- Irritability and aggressiveness – repeatedly getting into physical fights or assaults
- Lack of empathy, guilt or remorse – shows no guilt or remorse, or is indifferent to or rationalizes hurting, mistreating or stealing from others
- Manipulation – using wit or charm to manipulate others
- Disregard of safety – reckless disregard for safety of self and others
- Substance abuse – may develop problems with drugs and/or alcohol in an attempt to relieve tension, irritability and boredom
- Aggression toward people and/or animals, sometimes harming them for no reason but sport
- Destruction of property and other people’s belongings without remorse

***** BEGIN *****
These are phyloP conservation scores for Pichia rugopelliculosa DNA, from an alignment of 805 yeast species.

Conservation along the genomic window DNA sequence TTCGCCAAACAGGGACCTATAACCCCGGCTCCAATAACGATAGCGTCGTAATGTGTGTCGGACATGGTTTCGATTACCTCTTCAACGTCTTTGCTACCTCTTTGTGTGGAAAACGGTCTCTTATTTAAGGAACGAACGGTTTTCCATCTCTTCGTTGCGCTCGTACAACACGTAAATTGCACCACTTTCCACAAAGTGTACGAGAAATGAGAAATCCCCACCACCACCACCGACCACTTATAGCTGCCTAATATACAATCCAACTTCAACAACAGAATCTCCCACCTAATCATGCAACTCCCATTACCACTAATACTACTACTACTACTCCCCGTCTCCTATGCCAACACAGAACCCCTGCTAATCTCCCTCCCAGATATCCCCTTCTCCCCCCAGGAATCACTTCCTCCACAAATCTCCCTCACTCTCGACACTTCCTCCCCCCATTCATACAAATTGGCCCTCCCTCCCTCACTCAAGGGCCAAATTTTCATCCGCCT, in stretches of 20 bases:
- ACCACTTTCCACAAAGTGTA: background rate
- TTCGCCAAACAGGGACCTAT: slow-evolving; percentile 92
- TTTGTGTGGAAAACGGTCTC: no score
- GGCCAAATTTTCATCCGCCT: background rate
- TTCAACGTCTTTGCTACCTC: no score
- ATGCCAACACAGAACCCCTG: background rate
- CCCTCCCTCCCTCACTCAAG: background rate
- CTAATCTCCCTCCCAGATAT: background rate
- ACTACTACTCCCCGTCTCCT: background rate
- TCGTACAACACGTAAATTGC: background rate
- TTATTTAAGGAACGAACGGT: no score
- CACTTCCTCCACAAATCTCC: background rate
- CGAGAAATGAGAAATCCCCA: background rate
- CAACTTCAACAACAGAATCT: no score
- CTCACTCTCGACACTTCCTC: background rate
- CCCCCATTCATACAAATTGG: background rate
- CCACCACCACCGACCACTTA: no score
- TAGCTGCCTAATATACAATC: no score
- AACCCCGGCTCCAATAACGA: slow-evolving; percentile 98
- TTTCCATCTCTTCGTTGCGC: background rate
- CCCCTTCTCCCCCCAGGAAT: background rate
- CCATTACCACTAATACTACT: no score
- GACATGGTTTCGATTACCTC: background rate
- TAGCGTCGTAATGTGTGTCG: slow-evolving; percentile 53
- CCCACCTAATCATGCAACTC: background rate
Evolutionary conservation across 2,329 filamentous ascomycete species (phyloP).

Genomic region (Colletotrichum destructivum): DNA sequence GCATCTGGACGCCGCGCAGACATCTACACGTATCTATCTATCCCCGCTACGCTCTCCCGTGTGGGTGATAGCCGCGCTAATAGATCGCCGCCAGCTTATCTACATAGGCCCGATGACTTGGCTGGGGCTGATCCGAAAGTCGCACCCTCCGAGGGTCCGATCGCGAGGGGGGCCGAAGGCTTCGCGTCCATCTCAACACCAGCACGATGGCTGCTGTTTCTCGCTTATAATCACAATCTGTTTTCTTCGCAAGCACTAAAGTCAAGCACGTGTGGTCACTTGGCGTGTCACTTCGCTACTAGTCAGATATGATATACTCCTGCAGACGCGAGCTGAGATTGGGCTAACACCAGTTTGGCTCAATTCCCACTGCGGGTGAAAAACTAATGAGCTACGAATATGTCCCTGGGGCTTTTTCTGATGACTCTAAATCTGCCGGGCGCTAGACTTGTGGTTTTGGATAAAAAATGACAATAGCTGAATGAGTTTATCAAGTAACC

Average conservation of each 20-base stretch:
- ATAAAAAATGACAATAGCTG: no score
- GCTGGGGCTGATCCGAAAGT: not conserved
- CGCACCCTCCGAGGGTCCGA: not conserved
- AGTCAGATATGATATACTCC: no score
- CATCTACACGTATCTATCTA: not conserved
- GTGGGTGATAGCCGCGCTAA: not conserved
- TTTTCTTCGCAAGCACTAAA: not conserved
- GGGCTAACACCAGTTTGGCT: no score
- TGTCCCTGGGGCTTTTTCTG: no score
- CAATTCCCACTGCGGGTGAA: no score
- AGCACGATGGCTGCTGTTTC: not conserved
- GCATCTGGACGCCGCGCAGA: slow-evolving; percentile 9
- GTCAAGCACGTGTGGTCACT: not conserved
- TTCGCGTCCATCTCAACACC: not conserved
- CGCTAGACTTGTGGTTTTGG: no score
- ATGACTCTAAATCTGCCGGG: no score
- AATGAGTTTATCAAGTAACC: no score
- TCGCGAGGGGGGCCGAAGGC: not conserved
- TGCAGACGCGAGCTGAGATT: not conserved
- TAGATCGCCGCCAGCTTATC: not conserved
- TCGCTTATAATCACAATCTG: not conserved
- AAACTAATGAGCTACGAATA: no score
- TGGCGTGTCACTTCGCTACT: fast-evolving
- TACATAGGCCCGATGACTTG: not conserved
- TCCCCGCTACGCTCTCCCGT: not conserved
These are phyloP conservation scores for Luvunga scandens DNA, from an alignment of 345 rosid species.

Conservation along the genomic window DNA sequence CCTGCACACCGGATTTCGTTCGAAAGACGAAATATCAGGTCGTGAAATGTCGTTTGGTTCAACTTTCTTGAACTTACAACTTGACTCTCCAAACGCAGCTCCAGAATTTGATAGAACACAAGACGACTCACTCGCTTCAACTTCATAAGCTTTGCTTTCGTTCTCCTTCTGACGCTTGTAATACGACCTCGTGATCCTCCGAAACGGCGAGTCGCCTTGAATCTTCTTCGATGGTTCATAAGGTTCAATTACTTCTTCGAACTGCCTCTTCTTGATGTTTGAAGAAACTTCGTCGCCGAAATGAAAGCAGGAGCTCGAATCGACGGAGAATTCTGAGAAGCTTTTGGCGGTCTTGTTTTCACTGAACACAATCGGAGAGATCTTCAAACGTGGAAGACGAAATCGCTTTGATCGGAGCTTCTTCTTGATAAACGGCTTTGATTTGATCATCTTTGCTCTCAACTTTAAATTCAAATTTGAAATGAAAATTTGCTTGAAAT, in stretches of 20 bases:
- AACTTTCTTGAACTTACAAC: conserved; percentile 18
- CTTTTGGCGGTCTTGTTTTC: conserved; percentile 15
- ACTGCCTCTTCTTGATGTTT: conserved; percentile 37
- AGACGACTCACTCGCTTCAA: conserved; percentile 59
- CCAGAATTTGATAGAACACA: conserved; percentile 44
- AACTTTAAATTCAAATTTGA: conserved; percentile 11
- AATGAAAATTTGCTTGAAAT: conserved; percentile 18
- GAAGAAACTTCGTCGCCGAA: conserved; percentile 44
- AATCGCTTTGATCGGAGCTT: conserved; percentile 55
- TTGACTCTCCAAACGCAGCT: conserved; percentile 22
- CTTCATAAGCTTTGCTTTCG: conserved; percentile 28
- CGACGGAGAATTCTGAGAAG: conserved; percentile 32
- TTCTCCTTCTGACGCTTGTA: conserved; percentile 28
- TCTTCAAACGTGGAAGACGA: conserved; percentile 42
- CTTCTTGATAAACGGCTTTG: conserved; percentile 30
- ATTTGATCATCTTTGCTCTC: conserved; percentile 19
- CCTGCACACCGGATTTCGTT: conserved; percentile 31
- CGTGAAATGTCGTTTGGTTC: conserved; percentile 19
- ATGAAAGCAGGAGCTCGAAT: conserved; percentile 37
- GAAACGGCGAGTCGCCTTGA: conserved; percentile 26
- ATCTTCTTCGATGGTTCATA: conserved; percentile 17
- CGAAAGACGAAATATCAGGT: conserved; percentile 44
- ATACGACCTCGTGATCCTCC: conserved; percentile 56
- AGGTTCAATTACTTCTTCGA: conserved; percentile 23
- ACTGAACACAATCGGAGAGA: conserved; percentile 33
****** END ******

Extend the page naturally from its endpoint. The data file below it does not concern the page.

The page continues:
- Chronic deceitfulness
- Stealing, from small inconsequential items to money to grand theft
Symptoms tend to peak during the late teenage years and early 20s. There is evidence that symptoms sometimes improve on their own by the time a person is in his or her 40s.
Causes of Antisocial Personality Disorder
Although the exact causes of antisocial personality disorder are not known, some of these theories of origin have been presented:
An abnormality in the development of the nervous system – One theory is that abnormalities in the development of the nervous system may be responsible for antisocial personality disorder. Signs that may suggest abnormal nervous system development include learning difficulties, hyperactivity or persistent bedwetting.
Smoking during pregnancy – One study showed that if mothers smoked during pregnancy, their offspring were at risk of developing antisocial personality disorder. It is thought that lowered oxygen levels from smoking could result in subtle brain injury to the fetus.